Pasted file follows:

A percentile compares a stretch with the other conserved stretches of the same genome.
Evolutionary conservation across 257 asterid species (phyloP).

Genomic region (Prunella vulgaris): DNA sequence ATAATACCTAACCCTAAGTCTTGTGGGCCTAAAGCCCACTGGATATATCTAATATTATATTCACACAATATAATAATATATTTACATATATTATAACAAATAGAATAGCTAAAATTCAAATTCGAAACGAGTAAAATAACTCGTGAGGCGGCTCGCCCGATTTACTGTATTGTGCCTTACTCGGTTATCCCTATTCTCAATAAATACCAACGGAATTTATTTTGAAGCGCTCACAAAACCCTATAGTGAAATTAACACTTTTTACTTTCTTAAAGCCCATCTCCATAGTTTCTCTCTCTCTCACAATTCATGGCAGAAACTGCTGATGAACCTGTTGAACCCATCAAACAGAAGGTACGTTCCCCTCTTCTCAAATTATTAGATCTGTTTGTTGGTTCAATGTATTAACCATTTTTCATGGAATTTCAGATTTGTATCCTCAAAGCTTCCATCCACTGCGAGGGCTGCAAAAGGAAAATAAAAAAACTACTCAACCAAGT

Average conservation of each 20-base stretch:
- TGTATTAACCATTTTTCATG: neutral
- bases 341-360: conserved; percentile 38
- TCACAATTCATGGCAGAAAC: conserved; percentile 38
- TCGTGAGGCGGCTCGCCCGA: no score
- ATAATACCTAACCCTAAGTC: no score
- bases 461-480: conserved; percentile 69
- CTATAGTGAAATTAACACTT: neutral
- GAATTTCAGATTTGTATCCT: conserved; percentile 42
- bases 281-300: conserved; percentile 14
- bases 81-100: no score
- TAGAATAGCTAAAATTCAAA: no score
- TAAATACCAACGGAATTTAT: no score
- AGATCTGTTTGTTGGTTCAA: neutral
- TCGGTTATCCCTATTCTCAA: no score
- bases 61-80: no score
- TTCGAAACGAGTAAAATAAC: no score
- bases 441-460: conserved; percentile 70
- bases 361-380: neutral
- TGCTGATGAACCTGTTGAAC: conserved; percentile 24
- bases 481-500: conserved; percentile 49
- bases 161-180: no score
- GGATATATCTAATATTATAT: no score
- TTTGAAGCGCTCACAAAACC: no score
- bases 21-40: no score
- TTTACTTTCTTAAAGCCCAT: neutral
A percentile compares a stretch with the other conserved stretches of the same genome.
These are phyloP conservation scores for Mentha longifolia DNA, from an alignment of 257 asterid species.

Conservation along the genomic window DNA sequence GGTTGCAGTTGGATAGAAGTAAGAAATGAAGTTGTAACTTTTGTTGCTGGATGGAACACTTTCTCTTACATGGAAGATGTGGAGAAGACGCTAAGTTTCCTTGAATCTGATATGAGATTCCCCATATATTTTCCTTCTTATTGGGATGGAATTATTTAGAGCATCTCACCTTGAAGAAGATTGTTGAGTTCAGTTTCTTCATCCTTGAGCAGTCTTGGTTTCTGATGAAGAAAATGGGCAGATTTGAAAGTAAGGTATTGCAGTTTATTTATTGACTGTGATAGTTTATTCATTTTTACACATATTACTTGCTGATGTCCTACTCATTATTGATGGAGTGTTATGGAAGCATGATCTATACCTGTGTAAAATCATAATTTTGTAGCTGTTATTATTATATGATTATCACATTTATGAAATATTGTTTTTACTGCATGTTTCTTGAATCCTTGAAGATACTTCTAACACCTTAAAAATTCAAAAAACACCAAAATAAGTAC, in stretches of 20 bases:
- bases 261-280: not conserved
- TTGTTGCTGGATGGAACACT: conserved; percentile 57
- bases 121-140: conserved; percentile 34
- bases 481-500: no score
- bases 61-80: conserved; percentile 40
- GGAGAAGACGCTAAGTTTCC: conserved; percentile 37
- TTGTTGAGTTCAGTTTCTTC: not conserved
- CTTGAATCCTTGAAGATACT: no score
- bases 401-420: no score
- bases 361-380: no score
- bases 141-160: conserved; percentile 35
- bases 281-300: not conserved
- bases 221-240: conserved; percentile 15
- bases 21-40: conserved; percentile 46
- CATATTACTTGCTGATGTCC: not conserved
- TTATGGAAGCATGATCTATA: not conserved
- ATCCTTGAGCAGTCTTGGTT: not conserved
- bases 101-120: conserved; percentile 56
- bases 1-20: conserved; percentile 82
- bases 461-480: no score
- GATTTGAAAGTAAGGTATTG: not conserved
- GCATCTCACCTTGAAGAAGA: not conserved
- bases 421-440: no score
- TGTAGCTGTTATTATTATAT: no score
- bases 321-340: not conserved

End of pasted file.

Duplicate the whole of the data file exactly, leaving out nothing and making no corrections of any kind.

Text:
A percentile compares a stretch with the other conserved stretches of the same genome.
Evolutionary conservation across 257 asterid species (phyloP).

Genomic region (Prunella vulgaris): DNA sequence ATAATACCTAACCCTAAGTCTTGTGGGCCTAAAGCCCACTGGATATATCTAATATTATATTCACACAATATAATAATATATTTACATATATTATAACAAATAGAATAGCTAAAATTCAAATTCGAAACGAGTAAAATAACTCGTGAGGCGGCTCGCCCGATTTACTGTATTGTGCCTTACTCGGTTATCCCTATTCTCAATAAATACCAACGGAATTTATTTTGAAGCGCTCACAAAACCCTATAGTGAAATTAACACTTTTTACTTTCTTAAAGCCCATCTCCATAGTTTCTCTCTCTCTCACAATTCATGGCAGAAACTGCTGATGAACCTGTTGAACCCATCAAACAGAAGGTACGTTCCCCTCTTCTCAAATTATTAGATCTGTTTGTTGGTTCAATGTATTAACCATTTTTCATGGAATTTCAGATTTGTATCCTCAAAGCTTCCATCCACTGCGAGGGCTGCAAAAGGAAAATAAAAAAACTACTCAACCAAGT

Average conservation of each 20-base stretch:
- TGTATTAACCATTTTTCATG: neutral
- bases 341-360: conserved; percentile 38
- TCACAATTCATGGCAGAAAC: conserved; percentile 38
- TCGTGAGGCGGCTCGCCCGA: no score
- ATAATACCTAACCCTAAGTC: no score
- bases 461-480: conserved; percentile 69
- CTATAGTGAAATTAACACTT: neutral
- GAATTTCAGATTTGTATCCT: conserved; percentile 42
- bases 281-300: conserved; percentile 14
- bases 81-100: no score
- TAGAATAGCTAAAATTCAAA: no score
- TAAATACCAACGGAATTTAT: no score
- AGATCTGTTTGTTGGTTCAA: neutral
- TCGGTTATCCCTATTCTCAA: no score
- bases 61-80: no score
- TTCGAAACGAGTAAAATAAC: no score
- bases 441-460: conserved; percentile 70
- bases 361-380: neutral
- TGCTGATGAACCTGTTGAAC: conserved; percentile 24
- bases 481-500: conserved; percentile 49
- bases 161-180: no score
- GGATATATCTAATATTATAT: no score
- TTTGAAGCGCTCACAAAACC: no score
- bases 21-40: no score
- TTTACTTTCTTAAAGCCCAT: neutral
A percentile compares a stretch with the other conserved stretches of the same genome.
These are phyloP conservation scores for Mentha longifolia DNA, from an alignment of 257 asterid species.

Conservation along the genomic window DNA sequence GGTTGCAGTTGGATAGAAGTAAGAAATGAAGTTGTAACTTTTGTTGCTGGATGGAACACTTTCTCTTACATGGAAGATGTGGAGAAGACGCTAAGTTTCCTTGAATCTGATATGAGATTCCCCATATATTTTCCTTCTTATTGGGATGGAATTATTTAGAGCATCTCACCTTGAAGAAGATTGTTGAGTTCAGTTTCTTCATCCTTGAGCAGTCTTGGTTTCTGATGAAGAAAATGGGCAGATTTGAAAGTAAGGTATTGCAGTTTATTTATTGACTGTGATAGTTTATTCATTTTTACACATATTACTTGCTGATGTCCTACTCATTATTGATGGAGTGTTATGGAAGCATGATCTATACCTGTGTAAAATCATAATTTTGTAGCTGTTATTATTATATGATTATCACATTTATGAAATATTGTTTTTACTGCATGTTTCTTGAATCCTTGAAGATACTTCTAACACCTTAAAAATTCAAAAAACACCAAAATAAGTAC, in stretches of 20 bases:
- bases 261-280: not conserved
- TTGTTGCTGGATGGAACACT: conserved; percentile 57
- bases 121-140: conserved; percentile 34
- bases 481-500: no score
- bases 61-80: conserved; percentile 40
- GGAGAAGACGCTAAGTTTCC: conserved; percentile 37
- TTGTTGAGTTCAGTTTCTTC: not conserved
- CTTGAATCCTTGAAGATACT: no score
- bases 401-420: no score
- bases 361-380: no score
- bases 141-160: conserved; percentile 35
- bases 281-300: not conserved
- bases 221-240: conserved; percentile 15
- bases 21-40: conserved; percentile 46
- CATATTACTTGCTGATGTCC: not conserved
- TTATGGAAGCATGATCTATA: not conserved
- ATCCTTGAGCAGTCTTGGTT: not conserved
- bases 101-120: conserved; percentile 56
- bases 1-20: conserved; percentile 82
- bases 461-480: no score
- GATTTGAAAGTAAGGTATTG: not conserved
- GCATCTCACCTTGAAGAAGA: not conserved
- bases 421-440: no score
- TGTAGCTGTTATTATTATAT: no score
- bases 321-340: not conserved